Dress for distress: The challenge of clothing-related legislation in 2017

The notion that governments or employers could reduce the level of accommodation to some level below undue hardship is a radical change


This has been a busy year for legislators to venture into the murky realm of legislating what is and what is not appropriate wear. At the beginning of the year, petitions were submitted to Parliament in the United Kingdom to outlaw organizations requiring women to wear heeled shoes. The petition was quickly rejected.

Then British Columbia banned requirements that force women to wear high-heeled shoes at work. Ontario’s Liberal Party has also put forward its own anti-heels bill.

However, recognizing that employees already have the right to refuse unsafe work, and female employees already are not allowed to be treated differently than their male counterparts, many suggest these bills provide no additional protection to workers than the laws already in place.

So, why did these unnecessary bills get put forward?

Zealous lawmakers have rushed to categorize high-heeled shoes as sexist and oppressive. Recognizing that only women wear these shoes and they are relatively uncomfortable, this was an easy categorization. The challenge is that it is not the government’s job to legislate what people choose to wear. The government’s role is only to make sure people are not injured as a result of what they wear.

In October, after roughly 10 years of discussion and debate, the Quebec government has enacted another form of clothing legislation, Bill 62. This makes it law that in order to receive any government services in Quebec, the recipient of those services must make her face visible. The intention of the law is to require persons who wear a burka or niqab — veils worn as part of a woman’s commitment to their faith — to remove the veil as a condition of receiving government services.

Following the enactment into law, the government clarified the application of this law to require a person’s removal of a burka or niqab to:

•take public transit

•attend public school, college or university

•receive medical services

•receive any other public services.

It is not surprising that many have criticized the bill for failing to accommodate the religious freedom of those choosing to wear a burka or niqab. Some have suggested this marginalizes the already marginalized, and this will be taken to the Supreme Court of Canada as a contravention of the Charter of Human Rights and Freedoms.

The purpose of the charter is to ensure all Canadians are treated equally. Human rights legislation in place federally, and in each province and territory, has been enacted to provide protection to members of our society at greatest risk for being marginalized. Specifically, and in addition to a number of other protected groups, human rights legislation makes it illegal to discriminate against persons based on gender or religion.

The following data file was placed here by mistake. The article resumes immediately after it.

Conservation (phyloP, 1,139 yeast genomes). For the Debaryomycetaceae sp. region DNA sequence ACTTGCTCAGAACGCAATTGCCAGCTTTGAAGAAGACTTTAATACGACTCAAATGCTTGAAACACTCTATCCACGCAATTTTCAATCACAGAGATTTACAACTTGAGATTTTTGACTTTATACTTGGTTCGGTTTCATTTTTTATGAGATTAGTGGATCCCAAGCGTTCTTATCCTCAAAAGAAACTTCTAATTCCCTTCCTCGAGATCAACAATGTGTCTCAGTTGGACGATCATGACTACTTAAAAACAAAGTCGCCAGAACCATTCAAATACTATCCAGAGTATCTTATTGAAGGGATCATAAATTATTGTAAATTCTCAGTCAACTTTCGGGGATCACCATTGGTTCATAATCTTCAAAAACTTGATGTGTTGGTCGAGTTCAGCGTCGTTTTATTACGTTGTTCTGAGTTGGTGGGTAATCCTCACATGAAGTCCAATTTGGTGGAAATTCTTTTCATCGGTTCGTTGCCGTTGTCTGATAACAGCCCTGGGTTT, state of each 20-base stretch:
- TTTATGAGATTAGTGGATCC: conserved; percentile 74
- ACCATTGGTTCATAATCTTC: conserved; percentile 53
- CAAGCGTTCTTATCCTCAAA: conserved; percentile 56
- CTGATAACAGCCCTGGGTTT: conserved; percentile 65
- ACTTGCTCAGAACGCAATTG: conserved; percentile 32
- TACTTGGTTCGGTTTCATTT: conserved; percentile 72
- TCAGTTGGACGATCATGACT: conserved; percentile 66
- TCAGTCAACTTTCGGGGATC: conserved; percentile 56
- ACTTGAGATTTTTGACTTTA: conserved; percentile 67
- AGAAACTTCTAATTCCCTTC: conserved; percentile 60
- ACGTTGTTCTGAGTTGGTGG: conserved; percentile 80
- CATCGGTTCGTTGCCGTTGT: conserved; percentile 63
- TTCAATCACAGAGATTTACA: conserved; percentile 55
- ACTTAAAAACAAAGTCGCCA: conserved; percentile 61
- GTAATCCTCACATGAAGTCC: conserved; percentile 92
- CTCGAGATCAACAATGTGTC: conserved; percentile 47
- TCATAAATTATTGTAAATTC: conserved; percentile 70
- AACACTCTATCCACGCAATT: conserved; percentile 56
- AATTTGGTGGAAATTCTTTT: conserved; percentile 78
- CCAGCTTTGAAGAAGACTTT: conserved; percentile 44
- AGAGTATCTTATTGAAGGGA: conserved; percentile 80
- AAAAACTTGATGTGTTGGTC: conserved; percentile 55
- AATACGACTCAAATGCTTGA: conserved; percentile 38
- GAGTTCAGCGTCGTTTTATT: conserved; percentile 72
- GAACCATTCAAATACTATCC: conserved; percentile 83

As a result, employers work diligently to guard against direct or systemic discrimination. Employers are required by law to accommodate employees up to the point of undue hardship.

Has the Quebec government just changed the definition of undue hardship? If yes, does the enactment of Bill 62 create a precedent for how other provinces or employers support or reject religious accommodation? Let’s consider each of these in turn.

Until now, the definition of undue hardship has been the point where an employer would experience a material financial or business hardship in accommodating an employee’s request for accommodation. While there is no prescribed amount that is to be considered material, one might safely assume a financial impact of more than $10,000 might be considered material to an organization, but that would depend on its size and financial strength.

The premise, however, is an employer has a duty to try to accommodate an individual up to a point where the employer would be harmed by this accommodation. The amount is not critical.

What is critical is the philosophy that the employer will work to accommodate the individual. Bill 62, instead, shifts the burden of accommodation to the employee. In essence, Bill 62 suggests the government — and by extension employers — are able to set the limit of accommodation to something other than undue hardship.

The notion that governments or employers could reduce the level of accommodation to some level below undue hardship is a radical departure away from religious accommodation being a government or employer’s duty. It shifts religious accommodation to being merely an option, with the degree of accommodation set for the convenience of the government or employer.

With such a radical shift away from a duty to accommodate, one might be concerned this could set a precedent for other provinces — or by extension employers — to reshape the way we interpret workplace accommodation. While this is possible, it is probably more likely that, like we saw with the U.K. high-heels petition, Canadian politicians will eventually experience a sober second thought and decide politicians have no place in the closets of Canadians.

Canada’s current health and safety and human rights legislation already protects workers against the oppression of dress-shoe dress codes. Human rights legislation that requires a duty to accommodate up to undue hardship maintains a focus on creating inclusive workplaces reflective of Canadian values. So, it is most likely politicians will walk away from focusing on what Canadians wear, and instead focus on how Canadians are treated.

Angus Duff is an assistant professor at the School of Business and Economics at Thompson Rivers University in Kamloops, B.C. He can be reached at [email protected]

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